Recently the government has been diversifying their economic plans. Served by high oil prices, the country’s non oil and gas GDP has outstripped that attributable to the energy sector. Remarkably, non oil and gas GDP now constitutes 64% of the UAE’s total GDP. This trend is reflected in Abu Dhabi with substantial new investment in industry, real estate, tourism and retail. As Abu Dhabi is the largest oil producer of the UAE, it has reaped the most benefits from this trend. It has taken on an active diversification and liberalisation programme to reduce the UAE’s reliance on the hydrocarbon sector. This is evident in the emphasis on industrial diversification with the completion of an industrial free zone, Industrial City of Abu Dhabi, and the construction of another, ICAD II, in the pipeline. There has also been a drive to promote the tourism and real estate sectors with the Abu Dhabi Tourism Authority and the Tourism and Development Investment Company undertaking several large-scale development projects. These projects will be served by an improved transport infrastructure with a new port, an expanded airport and a proposed rail link between Abu Dhabi and Dubai all in the development stages.[22]

Abu Dhabi is the wealthiest emirate of the UAE in terms of Gross Domestic Product (GDP) and per capita income. The average net worth for Abu Dhabi's 420,000 citizens is AED 62 million (US$ 17 million), and more than $1 trillion is invested worldwide in this city alone. The GDP per capita also reached $63,000,[23] which is far above the average income of the United Arab Emirates and which ranks third in the world after Luxembourg and Norway. Abu Dhabi is also planning many future projects sharing with the Cooperation Council for the Arab States of the Gulf (GCC) and taking 29% of all the GCC future plannings. The United Arab Emirates is a fast-growing economy: in 2006 the per capita income grew by 9%, providing a GDP per capita of $49,700 and ranking third in the world at purchasing power parity. Abu Dhabi's sovereign wealth fund, the Abu Dhabi Investment Authority (ADIA), currently estimated at US$ 875 billion, is the world's wealthiest sovereign fund in terms of total asset value.[24] Etihad Airways maintains its headquarters in Abu Dhabi.[25]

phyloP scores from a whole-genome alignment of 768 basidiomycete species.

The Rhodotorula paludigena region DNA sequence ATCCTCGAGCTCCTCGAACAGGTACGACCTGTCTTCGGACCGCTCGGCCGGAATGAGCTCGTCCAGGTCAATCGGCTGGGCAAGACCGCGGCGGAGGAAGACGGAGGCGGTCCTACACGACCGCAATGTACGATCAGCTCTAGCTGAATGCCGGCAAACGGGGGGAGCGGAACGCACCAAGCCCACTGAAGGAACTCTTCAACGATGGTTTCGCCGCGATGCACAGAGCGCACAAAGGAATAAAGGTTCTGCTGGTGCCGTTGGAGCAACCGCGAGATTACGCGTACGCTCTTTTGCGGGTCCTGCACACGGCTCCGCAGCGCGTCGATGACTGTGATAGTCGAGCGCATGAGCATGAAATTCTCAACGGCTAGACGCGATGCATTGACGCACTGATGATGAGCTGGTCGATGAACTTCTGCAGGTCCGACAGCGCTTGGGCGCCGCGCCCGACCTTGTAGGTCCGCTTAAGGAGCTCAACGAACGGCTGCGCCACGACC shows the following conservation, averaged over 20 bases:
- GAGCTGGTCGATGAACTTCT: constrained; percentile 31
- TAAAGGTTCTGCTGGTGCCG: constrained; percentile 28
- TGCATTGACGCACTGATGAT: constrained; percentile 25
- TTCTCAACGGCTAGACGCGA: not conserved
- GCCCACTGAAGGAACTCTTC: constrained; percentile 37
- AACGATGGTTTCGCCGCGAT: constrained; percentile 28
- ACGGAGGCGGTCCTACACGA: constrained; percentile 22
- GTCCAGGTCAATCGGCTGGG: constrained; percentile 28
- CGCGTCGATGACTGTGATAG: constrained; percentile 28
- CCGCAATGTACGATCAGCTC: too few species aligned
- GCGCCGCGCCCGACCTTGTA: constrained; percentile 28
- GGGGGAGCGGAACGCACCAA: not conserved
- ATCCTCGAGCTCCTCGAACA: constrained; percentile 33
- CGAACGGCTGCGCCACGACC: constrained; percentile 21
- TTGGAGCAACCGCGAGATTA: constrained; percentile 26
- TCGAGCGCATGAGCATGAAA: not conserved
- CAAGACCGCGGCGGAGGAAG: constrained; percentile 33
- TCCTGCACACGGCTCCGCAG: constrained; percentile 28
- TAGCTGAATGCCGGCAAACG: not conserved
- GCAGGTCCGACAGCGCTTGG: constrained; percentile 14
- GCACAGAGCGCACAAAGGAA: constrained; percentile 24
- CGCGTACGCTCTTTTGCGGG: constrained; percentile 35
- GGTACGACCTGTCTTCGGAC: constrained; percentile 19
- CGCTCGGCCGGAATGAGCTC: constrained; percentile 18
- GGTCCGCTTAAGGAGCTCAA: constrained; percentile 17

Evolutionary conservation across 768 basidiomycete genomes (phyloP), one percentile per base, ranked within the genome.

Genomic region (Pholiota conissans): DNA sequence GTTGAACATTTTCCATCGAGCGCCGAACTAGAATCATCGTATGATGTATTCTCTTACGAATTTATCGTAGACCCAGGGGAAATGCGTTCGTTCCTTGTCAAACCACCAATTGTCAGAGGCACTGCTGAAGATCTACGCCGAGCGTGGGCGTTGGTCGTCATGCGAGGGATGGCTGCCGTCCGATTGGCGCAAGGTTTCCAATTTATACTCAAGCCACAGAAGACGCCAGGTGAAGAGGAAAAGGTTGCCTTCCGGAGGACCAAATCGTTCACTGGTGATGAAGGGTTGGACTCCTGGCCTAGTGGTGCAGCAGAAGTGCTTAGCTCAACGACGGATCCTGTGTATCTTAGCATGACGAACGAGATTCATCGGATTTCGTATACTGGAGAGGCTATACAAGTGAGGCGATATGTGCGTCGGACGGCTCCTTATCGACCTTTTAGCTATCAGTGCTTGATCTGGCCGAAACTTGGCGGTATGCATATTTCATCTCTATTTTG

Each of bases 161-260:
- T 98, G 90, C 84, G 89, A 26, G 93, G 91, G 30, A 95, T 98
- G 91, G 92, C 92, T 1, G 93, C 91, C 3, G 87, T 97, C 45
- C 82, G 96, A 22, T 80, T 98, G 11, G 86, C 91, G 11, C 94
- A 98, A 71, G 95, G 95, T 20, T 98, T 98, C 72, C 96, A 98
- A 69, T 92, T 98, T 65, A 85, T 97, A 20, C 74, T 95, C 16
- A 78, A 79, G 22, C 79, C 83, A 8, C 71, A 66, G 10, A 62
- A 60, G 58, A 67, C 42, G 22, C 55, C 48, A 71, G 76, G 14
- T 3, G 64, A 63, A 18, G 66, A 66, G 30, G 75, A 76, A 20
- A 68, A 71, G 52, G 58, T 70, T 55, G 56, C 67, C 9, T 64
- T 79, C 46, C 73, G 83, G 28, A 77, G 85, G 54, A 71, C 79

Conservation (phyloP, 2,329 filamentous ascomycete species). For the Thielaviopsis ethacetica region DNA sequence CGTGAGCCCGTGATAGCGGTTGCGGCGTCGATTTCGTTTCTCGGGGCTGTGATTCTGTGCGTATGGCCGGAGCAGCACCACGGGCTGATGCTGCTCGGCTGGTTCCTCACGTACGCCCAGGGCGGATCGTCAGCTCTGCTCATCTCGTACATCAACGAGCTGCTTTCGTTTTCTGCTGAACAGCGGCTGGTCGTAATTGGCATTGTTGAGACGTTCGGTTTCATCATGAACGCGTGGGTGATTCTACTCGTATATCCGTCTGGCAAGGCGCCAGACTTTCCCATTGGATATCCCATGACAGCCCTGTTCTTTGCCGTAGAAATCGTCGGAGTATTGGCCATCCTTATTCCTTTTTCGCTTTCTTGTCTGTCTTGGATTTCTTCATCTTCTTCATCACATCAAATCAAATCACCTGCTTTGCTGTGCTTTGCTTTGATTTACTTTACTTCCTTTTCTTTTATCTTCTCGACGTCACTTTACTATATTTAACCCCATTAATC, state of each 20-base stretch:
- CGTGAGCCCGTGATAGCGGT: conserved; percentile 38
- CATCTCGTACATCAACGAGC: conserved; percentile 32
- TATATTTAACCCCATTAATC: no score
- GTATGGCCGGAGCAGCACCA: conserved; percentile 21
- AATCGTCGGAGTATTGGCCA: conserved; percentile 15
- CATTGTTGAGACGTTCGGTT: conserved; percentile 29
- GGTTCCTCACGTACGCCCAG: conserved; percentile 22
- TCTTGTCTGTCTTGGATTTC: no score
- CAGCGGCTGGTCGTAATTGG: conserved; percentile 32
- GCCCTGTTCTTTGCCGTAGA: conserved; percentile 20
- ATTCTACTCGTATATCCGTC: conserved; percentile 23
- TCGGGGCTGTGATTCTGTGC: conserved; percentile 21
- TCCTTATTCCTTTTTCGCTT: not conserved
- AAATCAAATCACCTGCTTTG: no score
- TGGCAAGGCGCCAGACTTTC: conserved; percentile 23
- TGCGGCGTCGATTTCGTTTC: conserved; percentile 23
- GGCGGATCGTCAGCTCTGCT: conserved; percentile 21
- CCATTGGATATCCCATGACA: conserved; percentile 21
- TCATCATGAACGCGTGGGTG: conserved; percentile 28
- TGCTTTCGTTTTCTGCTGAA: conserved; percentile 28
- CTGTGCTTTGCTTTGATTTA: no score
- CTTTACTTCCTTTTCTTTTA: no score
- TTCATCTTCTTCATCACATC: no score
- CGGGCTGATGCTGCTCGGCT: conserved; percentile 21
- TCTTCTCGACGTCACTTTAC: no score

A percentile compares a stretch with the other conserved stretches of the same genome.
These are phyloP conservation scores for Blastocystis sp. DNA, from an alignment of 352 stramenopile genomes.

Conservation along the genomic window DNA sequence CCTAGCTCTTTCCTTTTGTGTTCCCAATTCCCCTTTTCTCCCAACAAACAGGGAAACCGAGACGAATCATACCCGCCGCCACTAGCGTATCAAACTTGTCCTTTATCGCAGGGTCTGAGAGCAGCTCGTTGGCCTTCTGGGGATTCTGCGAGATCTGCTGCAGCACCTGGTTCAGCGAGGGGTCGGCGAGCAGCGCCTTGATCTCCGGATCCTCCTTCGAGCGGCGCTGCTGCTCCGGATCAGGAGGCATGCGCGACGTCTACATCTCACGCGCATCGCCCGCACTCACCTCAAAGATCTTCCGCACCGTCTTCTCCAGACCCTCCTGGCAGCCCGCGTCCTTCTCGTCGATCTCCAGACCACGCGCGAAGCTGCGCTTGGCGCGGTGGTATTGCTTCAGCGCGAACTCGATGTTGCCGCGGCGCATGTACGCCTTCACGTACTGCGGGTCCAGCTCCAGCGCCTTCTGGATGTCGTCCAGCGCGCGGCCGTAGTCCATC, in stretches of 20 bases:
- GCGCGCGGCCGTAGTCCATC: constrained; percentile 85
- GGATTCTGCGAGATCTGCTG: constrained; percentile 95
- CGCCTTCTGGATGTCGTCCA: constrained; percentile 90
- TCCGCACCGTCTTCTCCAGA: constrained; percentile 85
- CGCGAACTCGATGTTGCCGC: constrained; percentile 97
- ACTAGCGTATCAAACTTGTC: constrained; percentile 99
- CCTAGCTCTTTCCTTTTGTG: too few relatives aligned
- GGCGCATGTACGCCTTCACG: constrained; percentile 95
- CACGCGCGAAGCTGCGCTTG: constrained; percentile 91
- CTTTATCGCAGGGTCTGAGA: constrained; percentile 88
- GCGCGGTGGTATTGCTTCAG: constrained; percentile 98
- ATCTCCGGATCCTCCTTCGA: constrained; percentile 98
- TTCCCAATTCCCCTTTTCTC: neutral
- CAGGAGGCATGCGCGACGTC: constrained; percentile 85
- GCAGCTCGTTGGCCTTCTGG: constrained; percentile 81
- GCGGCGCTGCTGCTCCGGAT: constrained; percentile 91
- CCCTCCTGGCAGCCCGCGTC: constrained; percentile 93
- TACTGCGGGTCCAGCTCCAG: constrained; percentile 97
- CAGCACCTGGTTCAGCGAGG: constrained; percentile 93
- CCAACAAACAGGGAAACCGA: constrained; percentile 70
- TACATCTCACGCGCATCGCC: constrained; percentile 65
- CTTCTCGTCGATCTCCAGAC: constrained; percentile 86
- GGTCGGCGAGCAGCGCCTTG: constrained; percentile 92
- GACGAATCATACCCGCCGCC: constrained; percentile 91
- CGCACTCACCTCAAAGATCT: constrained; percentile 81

Utility services

Etisalat Headquarters. The company held a virtual monopoly over telecommunications in Abu Dhabi prior to 2006.[26]

The water supply in Abu Dhabi is managed by the Abu Dhabi Water and Electricity Company. As of 2006, it supplied 560.2 MGD (million gallons per day) of water,[27] while the water demand for 2005–06 was estimated to be 511 MGD.[28] The Environment Agency of Abu Dhabi (EAD) states that groundwater is the most significant source of water, as well as desalinated potable water, and treated sewage effluent. At 40.6 MGD, the Umm Al Nar storage is the largest water source for Abu Dhabi, followed by the rivers Shuweihat and Taweelah.[29] With falling groundwater level and rising population density, Abu Dhabi faces a severely acute water shortage. On average each Abu Dhabi resident uses 550 litres of water per day.[30] Abu Dhabi daily produces 1532 tonnes of solid wastes which is dumped at three landfill sites by Abu Dhabi Municipality.[31][32] The daily domestic waste water production is 330 MGD and industrial waste water is 40 MGD. A large portion of the sewerage flows as waste into streams, and separation plants.[32]

The city's per capita electricity consumption is about 41,000 kWh and the total supplied is 8,367 MW as of 2007.[33] The distribution of electricity is carried out by companies run by SCIPCO Power and APC Energy.[34][35] The Abu Dhabi Fire Service runs 13 fire stations that attend about 2,000 fire and rescue calls per year.

State-owned Etisalat and private du communication companies provide telephone and cell phone service to the city. Cellular coverage is extensive, and both GSM and CDMA (from Etisalat and Du) services are available. Etisalat, the government owned telecommunications provider, held a virtual monopoly over telecommunication services in Abu Dhabi prior to the establishment of other, smaller telecommunications companies such as Emirates Integrated Telecommunications Company (EITC — better known as Du) in 2006. Internet was introduced into Abu Dhabi in 1995. The current network is supported by a bandwidth of 6 GB, with 50 000 dialup and 150,000 broadband ports. Etisalat recently announced implememnting a fibre-to-the-home (FTTH) network in Abu Dhabi during the third quarter of 2009 to make the emirate the world's first city to have such a network.[36]